Democrats are mobilizing against her. She angered members of her own party last year, then Republicans got wiped out in Maine’s 2018 elections, leaving U.S. Sen. Susan Collins the last one standing in all of New England’s congressional delegation.
After the divisive era of Gov. Paul LePage, who urged supporters to reject her as she considered a run to replace him last year, the 65-year-old who has polled as Maine’s most popular politician — until this year — thinks the Maine Republican Party needs to rebuild from the center.
Despite Democratic backlash to her October vote for U.S. Supreme Court Justice Brett Kavanaugh and Republican frustration in her 2017 move to preserve the Affordable Care Act, she said in a Friday interview in her Bangor office that she “absolutely” would have won if she were up for re-election this year.
“Groups on the far left and far right demand 100 percent of compliance 100 percent of the time,” said Collins, who describes herself as a principled coalition builder. “They’re never going to have that from me.”
Collins has transcended party lines in Maine before. But it will be harder to do that when she is up for re-election in 2020. She hasn’t committed to running, but she would do so in a political maelstrom.
President Donald Trump and LePage have normalized dialogue rooted in anger, and Republicans and Democrats have firmly planted themselves with party cohorts. It didn’t go well for Republicans in Maine this year, when Attorney General Janet Mills won the race to replace LePage and Democrats swept into power in both legislative chambers.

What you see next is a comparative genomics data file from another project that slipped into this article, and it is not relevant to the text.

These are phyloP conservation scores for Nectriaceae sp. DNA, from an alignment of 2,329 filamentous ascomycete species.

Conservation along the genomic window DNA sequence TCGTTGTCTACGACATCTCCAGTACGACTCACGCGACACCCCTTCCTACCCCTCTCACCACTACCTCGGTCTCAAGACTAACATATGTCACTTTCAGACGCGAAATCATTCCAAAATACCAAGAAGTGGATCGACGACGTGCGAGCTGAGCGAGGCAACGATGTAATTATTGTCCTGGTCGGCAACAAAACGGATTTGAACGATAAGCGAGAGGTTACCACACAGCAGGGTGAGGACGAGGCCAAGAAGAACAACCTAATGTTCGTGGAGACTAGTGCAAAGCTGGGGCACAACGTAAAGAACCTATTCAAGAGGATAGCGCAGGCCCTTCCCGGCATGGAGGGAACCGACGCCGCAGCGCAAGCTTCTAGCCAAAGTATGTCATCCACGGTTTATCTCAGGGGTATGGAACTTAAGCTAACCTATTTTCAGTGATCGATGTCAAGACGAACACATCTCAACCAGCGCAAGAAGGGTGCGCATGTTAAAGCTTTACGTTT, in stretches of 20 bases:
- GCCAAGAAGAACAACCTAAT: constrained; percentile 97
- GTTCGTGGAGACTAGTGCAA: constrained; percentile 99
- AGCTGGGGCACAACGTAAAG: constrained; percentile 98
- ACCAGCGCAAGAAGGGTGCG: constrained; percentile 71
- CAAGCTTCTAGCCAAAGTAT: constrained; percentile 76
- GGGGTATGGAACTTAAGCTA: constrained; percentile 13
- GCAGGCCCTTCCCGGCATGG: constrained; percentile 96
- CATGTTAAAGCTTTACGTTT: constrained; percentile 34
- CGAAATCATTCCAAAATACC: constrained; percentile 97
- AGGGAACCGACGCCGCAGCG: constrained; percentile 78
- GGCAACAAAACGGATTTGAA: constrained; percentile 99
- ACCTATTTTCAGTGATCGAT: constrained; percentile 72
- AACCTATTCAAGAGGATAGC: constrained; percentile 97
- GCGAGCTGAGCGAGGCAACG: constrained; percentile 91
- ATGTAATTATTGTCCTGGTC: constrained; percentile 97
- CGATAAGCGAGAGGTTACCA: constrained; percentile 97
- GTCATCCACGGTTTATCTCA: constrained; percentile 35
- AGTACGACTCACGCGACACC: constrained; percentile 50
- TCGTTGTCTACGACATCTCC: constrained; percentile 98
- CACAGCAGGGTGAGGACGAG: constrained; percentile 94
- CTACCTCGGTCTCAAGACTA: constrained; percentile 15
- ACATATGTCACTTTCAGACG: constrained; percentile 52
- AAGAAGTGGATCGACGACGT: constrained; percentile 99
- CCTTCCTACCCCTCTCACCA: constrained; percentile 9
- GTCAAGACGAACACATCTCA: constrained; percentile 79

Collins said Republicans should take lessons from outgoing Maine Senate President Mike Thibodeau, R-Winterport, who often worked with Democrats against LePage and drew the governor’s ire in bruising budget battles in 2015 and 2017. The latter led to a state shutdown.
“He got a lot of criticism from the governor, but that’s the approach the people of Maine want to see,” she said — referring to someone like her.
Liberals have long been convinced that Collins’ moderation is more a branding exercise than authentic. They argue that she needs to be bolder in defying her party, especially after her vote to confirm Kavanaugh, who was accused of sexual assault.
Mike Tipping, a spokesman for the progressive Maine People’s Alliance, which is part of a multi-million-dollar fundraising effort to boost Collins’ 2020 opponent, said “it’s on Susan Collins” if the new court restricts health care or abortion access as a result of her vote for Kavanaugh.
“Sen. Collins has to decide, is she first and foremost a Republican, or is she a senator from Maine?” said Sen. Shenna Bellows, D-Manchester, who lost to Collins by more than 223,000 votes in 2014.
But Kevin Raye, a moderate Republican who was president of the Maine Senate and served as U.S. Sen. Olympia Snowe’s chief of staff, said Collins’ support from most constituents doesn’t hinge on one issue.
“You have to look at the totality of her time in office,” Raye said. “There’s no question she has, at times, angered people on both sides, because she’s not easily pigeonholed.”